Skip to Content Skip to Main Navigation

As a Technical Writer, Do You Need to be an Expert?

16th January 2012 Posted in Blog, Medical Writers, Technical Writers 4 Comments

Image for As a Technical Writer Do You Need to be an Expert

Being an expert is a good thing.  Being a technical writer is a good thing.  But do the two have to go hand in hand?

While it’s certainly a good idea for medical writers to be experts in their field, especially when it comes to preparing documents for medical professional use, what about the everyday technical writer?  And if you’re trying to hire a technical writer, do you need someone who’s an expert or do you just need a high quality writer?

Technical Writing and Expertise

The technical writing document has one goal: to inform.  In order to create a document that’s informative, the document needs to be backed up by research.  Many technical writers are able to complete the research on their own, without having expertise in that area.  They might:

By going to sources that are reliable, the technical writer can have the information they need to write like an expert.

Do You Need an Expert?

When you’re highly concerned about a technical writing project, it’s best to seek out a technical writer who has training in that subject OR a technical writer who has written similar documents (or better still, both).  If they’ve been writing for a certain field for a while, they’re more likely to have the background to show expertise.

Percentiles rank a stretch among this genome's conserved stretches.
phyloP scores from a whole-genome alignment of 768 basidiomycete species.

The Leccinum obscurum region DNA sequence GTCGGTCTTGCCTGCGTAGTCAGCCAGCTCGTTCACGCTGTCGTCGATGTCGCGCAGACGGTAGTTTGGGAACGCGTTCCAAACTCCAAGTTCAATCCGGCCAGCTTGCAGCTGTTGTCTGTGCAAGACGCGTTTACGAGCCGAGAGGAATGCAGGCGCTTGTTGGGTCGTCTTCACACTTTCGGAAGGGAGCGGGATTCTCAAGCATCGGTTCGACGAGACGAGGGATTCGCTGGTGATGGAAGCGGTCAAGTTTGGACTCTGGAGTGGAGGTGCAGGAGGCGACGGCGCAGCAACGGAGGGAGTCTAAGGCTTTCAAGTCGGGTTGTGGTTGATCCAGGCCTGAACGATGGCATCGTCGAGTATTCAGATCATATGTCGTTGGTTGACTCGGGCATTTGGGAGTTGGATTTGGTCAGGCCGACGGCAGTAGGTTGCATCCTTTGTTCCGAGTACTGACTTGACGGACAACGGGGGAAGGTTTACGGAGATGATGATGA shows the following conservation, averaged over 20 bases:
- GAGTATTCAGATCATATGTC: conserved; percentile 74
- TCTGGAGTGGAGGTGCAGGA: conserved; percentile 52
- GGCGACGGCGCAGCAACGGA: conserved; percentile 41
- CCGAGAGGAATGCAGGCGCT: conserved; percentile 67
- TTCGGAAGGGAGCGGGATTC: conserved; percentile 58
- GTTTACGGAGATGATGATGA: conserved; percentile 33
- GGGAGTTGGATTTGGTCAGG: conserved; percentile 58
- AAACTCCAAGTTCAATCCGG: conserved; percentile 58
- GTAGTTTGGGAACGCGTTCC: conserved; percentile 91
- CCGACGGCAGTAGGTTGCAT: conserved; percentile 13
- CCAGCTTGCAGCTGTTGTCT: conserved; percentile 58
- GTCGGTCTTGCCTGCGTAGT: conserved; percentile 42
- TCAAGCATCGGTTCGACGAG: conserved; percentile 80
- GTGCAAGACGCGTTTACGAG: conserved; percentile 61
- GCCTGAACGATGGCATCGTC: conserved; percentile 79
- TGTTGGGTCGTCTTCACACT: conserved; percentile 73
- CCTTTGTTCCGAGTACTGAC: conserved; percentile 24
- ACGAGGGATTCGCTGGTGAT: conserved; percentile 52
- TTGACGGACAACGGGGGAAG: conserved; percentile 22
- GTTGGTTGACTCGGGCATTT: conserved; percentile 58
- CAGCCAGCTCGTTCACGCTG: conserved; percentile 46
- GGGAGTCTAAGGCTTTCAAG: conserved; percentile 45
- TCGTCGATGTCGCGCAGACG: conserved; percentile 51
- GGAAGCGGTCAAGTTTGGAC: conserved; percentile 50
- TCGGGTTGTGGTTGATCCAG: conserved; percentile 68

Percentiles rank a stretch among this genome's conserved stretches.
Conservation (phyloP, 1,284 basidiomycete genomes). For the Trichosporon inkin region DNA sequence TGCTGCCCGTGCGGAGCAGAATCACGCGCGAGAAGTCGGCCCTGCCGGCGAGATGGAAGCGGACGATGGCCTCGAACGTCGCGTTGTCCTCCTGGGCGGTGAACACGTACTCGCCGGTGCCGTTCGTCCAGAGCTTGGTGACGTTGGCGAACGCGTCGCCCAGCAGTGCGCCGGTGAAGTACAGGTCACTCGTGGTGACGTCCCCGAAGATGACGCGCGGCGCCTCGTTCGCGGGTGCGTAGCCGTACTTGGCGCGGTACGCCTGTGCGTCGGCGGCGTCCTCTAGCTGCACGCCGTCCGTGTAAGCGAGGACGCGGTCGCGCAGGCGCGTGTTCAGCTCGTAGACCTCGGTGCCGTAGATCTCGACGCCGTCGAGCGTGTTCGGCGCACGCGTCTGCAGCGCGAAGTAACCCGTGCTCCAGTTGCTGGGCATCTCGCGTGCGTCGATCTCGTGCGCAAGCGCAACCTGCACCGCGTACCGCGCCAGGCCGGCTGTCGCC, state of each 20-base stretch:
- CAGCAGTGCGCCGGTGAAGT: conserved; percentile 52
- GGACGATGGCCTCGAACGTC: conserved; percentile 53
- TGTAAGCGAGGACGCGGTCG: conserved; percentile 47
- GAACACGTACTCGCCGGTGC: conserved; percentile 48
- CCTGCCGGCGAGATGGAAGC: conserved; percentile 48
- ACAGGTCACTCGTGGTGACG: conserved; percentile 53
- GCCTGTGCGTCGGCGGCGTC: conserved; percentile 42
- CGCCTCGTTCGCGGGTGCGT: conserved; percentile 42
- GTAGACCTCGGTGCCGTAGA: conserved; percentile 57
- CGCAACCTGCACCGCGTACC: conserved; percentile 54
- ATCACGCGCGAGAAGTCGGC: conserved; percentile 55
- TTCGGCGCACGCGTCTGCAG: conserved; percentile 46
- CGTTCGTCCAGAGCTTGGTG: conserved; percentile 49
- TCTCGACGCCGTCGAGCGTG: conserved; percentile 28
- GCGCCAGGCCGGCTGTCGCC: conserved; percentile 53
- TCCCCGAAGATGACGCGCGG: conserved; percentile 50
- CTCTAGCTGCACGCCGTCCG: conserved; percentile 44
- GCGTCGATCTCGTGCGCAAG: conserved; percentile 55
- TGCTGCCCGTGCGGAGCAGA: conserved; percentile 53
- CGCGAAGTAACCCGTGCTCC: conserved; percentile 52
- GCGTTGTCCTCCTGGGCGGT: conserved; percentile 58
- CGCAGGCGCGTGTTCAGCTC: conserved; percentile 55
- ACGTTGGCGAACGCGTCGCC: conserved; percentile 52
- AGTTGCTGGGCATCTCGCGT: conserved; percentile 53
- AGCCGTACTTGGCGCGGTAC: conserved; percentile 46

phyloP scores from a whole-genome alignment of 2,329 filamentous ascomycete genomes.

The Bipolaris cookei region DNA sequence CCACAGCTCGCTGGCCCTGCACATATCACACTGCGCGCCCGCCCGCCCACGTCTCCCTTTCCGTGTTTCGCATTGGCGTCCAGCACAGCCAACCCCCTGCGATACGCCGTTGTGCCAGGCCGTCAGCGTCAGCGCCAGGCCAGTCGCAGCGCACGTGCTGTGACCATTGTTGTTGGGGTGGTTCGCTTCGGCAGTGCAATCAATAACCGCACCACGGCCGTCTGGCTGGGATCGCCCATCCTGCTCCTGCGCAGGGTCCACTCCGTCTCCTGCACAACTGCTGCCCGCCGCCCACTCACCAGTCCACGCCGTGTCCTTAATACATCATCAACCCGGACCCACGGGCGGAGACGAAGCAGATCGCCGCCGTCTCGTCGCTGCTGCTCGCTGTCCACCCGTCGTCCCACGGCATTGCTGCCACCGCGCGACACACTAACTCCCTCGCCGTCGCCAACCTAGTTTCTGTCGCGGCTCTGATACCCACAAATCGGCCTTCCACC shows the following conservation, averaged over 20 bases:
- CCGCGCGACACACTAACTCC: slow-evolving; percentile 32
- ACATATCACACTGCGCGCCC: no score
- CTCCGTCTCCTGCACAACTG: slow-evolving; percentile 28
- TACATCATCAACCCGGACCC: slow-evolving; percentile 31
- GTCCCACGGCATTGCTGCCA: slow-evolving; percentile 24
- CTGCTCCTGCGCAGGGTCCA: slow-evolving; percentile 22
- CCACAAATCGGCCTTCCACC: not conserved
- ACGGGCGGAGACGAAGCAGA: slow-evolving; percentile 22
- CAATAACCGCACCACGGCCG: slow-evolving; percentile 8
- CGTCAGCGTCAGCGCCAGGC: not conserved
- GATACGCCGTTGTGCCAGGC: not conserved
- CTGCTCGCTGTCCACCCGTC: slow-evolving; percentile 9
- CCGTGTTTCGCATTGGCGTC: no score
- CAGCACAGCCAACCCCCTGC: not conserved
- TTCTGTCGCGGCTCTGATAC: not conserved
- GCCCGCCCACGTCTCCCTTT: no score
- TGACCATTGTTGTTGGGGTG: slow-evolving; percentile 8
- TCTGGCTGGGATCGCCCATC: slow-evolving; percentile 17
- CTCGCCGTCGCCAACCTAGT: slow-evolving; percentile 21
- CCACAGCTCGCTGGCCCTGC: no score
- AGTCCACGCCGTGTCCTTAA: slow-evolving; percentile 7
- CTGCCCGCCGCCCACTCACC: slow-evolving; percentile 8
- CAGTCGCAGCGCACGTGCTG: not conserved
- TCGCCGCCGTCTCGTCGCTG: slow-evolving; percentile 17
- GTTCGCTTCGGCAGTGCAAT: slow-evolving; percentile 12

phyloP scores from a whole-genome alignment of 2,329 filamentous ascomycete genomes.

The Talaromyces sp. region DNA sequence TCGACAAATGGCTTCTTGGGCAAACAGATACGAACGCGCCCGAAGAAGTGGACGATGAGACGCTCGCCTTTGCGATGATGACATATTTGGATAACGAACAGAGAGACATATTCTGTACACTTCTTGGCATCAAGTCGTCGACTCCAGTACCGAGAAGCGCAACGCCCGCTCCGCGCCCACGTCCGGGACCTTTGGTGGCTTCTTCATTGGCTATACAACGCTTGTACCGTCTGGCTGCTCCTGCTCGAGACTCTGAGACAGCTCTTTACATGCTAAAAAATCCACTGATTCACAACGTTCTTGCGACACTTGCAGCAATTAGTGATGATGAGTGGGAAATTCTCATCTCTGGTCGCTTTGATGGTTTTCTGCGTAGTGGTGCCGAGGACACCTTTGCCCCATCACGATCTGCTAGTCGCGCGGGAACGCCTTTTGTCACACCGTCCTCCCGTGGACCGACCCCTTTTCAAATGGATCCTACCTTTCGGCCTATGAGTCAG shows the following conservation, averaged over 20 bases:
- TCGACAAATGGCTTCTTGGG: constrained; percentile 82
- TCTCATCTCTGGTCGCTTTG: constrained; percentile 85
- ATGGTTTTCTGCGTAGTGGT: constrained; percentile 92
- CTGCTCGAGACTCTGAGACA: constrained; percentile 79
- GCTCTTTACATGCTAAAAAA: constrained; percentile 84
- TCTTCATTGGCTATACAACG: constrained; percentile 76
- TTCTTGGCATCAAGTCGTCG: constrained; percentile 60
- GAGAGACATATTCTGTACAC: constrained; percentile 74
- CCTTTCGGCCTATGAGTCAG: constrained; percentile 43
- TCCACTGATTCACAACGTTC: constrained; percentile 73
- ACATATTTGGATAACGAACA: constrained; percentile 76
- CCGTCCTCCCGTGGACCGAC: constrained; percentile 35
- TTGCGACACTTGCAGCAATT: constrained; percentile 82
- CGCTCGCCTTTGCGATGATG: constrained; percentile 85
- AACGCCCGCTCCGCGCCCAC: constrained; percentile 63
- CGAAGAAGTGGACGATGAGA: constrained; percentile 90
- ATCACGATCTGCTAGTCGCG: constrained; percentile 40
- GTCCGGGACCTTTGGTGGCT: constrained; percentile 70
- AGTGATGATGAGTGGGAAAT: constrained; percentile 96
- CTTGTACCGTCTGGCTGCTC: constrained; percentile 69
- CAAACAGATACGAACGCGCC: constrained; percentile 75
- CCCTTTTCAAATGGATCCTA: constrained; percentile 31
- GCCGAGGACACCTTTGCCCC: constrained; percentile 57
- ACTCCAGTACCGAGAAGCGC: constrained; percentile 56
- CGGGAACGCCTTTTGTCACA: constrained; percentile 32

Not everyone’s an expert, but a technical writer needs at least some of the knowledge of one.

Related topic:
Technical Writers as Subject Matter Experts

Please follow and like us:


  1. By Will Kellyon 18th, January 2012 at 3:11 am

    I’ve long thought the medical writing profession had the right attitude about writers have expertise in their subject matter. Technical writers also need some expertise and grounding in the subject matter, they are writing about. “The idiot as a user advocate” is an excuse I’ve heard bandied about by some technical writers justifying their aversion to technology. I see their excuse as the biggest myth about the technical writing profession.

  2. By editoron 18th, January 2012 at 1:56 pm

    Thanks for your great comment. I couldn’t agree more.

  3. By Clarkon 22nd, January 2012 at 1:33 am

    I agree that in an ideal world, technical writers would be exerts in their fields. One would have to be brain-dead to disagree; however, companies and businesses often employ full-time technical writers to handle everything from toilet-cleaning instructions to process descriptions for complex machinery. I have written policy manuals for businesses about which I know very little, and technical descriptions of internal mechanisms of larger mechanical devices, the full function of which is something of a mystery to me, and technical explanations of first-aid procedures I have neither seen nor performed.

    Is all of the above Good? Absolutely not! It is downright scary to think of a technical writer laying out step-by-step activities that could save (or not) a person’s life, when that writer is not an expert in life saving–but it CAN be done. And often MUST be done, because the agency charged to produce the first-aid manual does not have a staffer capable of formatting and writing that kind of text. Very close editing and consultation between writer and subject experts will bridge the gap.

  4. By editoron 23rd, January 2012 at 5:14 pm

    Thanks for your comment. Your experiences show the reality of the situation…

Leave a Reply